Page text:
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Mitchell, S.A. (1995). The Legacy Of Sandor Ferenczi. Edited by Lewis Aron and Adrienne Harris. Hillsdale, NJ: Analytic Press, 1993, 294 pp., $43.95.. J. Amer. Psychoanal. Assn., 43:228-231.

(1995). Journal of the American Psychoanalytic Association, 43:228-231

The Legacy Of Sandor Ferenczi. Edited by Lewis Aron and Adrienne Harris. Hillsdale, NJ: Analytic Press, 1993, 294 pp., $43.95.

Review by:
Stephen A. Mitchell, Ph.D.

In his occasional forays into the psychology of groups and cultures, Freud demonstrated that collectives and individuals have a lot in common, that the dynamics of groups are often the psychodynamics of the person writ large. Groups, like individuals, have life spans and developmental histories. The identities of subcultures and movements, including the psychoanalytic movement, are forged, transformed, and reaffirmed through processes similar to those that shape individual selves: splitting, idealization, villainization, disillusionment, reparation, and so on. As with individuals, a movement's potential for maturation and further growth is often enhanced through self-reflection and understanding.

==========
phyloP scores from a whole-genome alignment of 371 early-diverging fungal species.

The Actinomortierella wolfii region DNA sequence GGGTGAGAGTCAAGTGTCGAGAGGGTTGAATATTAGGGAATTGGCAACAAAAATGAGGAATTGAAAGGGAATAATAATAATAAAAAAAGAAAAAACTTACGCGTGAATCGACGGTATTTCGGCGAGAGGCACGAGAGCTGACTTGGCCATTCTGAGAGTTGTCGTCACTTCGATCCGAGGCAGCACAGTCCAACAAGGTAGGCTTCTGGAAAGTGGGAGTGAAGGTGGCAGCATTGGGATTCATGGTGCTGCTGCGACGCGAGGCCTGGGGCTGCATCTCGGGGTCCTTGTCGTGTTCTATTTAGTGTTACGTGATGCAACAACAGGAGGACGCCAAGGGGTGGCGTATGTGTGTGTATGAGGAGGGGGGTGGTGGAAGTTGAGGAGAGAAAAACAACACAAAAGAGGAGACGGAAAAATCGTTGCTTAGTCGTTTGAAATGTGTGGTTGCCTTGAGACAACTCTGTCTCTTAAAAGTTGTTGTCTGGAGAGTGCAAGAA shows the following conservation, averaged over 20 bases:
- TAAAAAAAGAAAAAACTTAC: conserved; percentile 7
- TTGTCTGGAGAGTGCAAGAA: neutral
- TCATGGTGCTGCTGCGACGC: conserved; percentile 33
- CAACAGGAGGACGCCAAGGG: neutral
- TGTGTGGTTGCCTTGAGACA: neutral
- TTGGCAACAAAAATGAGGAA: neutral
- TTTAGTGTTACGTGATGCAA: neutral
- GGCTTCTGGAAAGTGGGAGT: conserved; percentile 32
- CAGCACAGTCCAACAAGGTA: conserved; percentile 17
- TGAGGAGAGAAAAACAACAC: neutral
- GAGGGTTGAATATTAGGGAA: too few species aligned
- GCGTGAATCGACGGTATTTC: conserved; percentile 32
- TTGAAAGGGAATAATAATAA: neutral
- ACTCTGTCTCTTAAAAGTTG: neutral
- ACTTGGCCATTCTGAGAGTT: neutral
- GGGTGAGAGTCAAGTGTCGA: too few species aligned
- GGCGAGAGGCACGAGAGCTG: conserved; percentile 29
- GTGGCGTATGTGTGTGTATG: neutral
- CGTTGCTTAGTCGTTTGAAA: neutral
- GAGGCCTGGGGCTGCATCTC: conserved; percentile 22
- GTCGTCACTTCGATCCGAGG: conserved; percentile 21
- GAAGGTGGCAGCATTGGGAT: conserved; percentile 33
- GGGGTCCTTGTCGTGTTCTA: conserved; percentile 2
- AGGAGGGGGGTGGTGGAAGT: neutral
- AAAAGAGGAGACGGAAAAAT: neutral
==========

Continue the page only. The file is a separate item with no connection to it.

These considerations make The Legacy of Sandor Ferenczi an extremely timely and important book for the psychoanalytic field today. The idealization of Freud was for many decades the central dynamic feature of the psychoanalytic group self, and that idealization has come under enormous strain. The release of historical documents hitherto withheld, the appearance of revisionist histories and detective work, and a greater understanding of the science and culture of Freud's time and the ways in which Freud fit into it—these factors have all made it increasingly difficult for psychoanalysts today to maintain the carefully crafted image that Freud and his contemporaries created for the founder of psychoanalysis. And the simple development of new ideas, fresh perspectives, and novel problems—in short, the movement of psychoanalytic thinking beyond Freud's conceptualization—all this too has profoundly challenged the idealization of Freud at the heart of the psychoanalytic identity.

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